Remember back in school when your professors’ glass-rimmed eyes stared into your soul while explaining the plagiarism policy?
You graduated, moved into the “real world” and standards became loose, right? Wrong.
Although publishing companies probably are not reading every word on your website, search engines are.
Is Your Duplicate Content Spam?
Search engines place heavy emphasis on a website’s content when determining rankings. Because of content’s high value, when content is scraped straight off of another site, Google can see that plagiarism as spam and penalize the site using the duplicated content, which can cause lower rankings.
An example: you go to another lawyer’s website and really like their practice area page content. They might be in a completely different geographic area, so, since they are not a direct competitor, you decide to copy their content onto your site. The next thing you know, your site has disappeared from search results pages all together — your site was removed from the index for spamming tactics.
If you want to prominently show up in search engines, you have to play by the rules. Stealing substantially duplicated content from other sites is “spammy.” Keeping your content unique and of high value is critical.
Is Duplicate Content Ever Okay?
Just as your firm exists for your clients, search engines exist for their users. Because of this, search engines are dedicated to providing the highest value results possible to searchers. They want to display varied materials from different angles on each search query.
Keeping this foundational principle in mind, sometimes it is okay to copy content, but only if you have significant value to add to the conversation. News sites, for example, exist by giving different perspectives on the same story. It is not just about the facts; they have to give analysis to differentiate themselves from every other news service out there.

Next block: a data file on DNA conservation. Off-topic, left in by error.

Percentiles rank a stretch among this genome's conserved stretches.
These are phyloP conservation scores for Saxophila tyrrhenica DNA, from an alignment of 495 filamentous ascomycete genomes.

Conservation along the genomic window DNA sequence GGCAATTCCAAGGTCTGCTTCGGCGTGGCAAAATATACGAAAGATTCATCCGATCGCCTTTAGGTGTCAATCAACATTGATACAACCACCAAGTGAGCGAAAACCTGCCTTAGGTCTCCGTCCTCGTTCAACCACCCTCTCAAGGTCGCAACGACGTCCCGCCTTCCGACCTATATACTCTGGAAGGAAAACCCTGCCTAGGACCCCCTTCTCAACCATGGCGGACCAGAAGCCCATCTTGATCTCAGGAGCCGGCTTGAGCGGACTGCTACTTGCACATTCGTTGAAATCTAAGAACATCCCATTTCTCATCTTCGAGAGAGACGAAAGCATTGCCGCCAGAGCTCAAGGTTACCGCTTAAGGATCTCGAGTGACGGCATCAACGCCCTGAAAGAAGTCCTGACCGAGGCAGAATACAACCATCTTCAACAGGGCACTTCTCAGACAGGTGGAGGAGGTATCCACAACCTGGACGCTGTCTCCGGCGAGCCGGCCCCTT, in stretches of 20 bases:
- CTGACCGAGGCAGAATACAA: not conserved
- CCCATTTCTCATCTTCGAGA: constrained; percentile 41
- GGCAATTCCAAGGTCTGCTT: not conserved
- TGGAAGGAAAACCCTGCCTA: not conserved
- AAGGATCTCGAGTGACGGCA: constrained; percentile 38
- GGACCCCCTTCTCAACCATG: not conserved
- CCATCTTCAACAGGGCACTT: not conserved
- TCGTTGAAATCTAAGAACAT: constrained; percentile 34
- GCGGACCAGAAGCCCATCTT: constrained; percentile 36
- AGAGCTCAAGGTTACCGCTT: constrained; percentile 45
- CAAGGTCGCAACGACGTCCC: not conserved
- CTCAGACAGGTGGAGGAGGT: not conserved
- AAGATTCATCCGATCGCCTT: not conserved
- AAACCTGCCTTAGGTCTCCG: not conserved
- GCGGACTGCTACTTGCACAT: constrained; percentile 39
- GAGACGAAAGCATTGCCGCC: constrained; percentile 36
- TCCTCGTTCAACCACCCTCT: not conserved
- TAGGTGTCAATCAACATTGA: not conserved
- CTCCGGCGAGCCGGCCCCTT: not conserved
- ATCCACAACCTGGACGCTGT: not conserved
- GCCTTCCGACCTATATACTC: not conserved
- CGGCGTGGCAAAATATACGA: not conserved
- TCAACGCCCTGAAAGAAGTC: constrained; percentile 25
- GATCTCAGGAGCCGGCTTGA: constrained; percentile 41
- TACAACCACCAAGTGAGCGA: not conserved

If you read a book that your potential clients could benefit from, it is appropriate to block quote a few bits of text and add commentary or discussion as to why you agree or disagree. It is not okay to copy an entire chapter onto your website and merely display it for people to read. If you are trying to appear as the expert by scraping another expert’s already-published content, you will likely end up penalized for spam.
What About Duplicate Content Within My Own Site?
Without getting technical (think 301s, boilerplate repetition and stubs), it is difficult to dive deeply into the different ways duplicate content can show up on your site. One quick example of duplicate content on one domain would be a print-friendly version of a webpage. Google obviously does not want to punish you for this value-added feature; it just needs to know which version of the page you want to show to searchers. As a result, there are several ways for your webmaster to tell search engines which version to show in search results. If your site does not tell Google which one to index, its bots have to guess. Usually they get it right, but it is always better to direct them, removing room for error.
For more in-depth information on duplicate content, Google has released many articles and videos on the subject. If you need assistance with getting rid of your duplicate content, creating new content or determining whether you have content-duplication issues, contact us at (800) 872-6590 or firstname.lastname@example.org.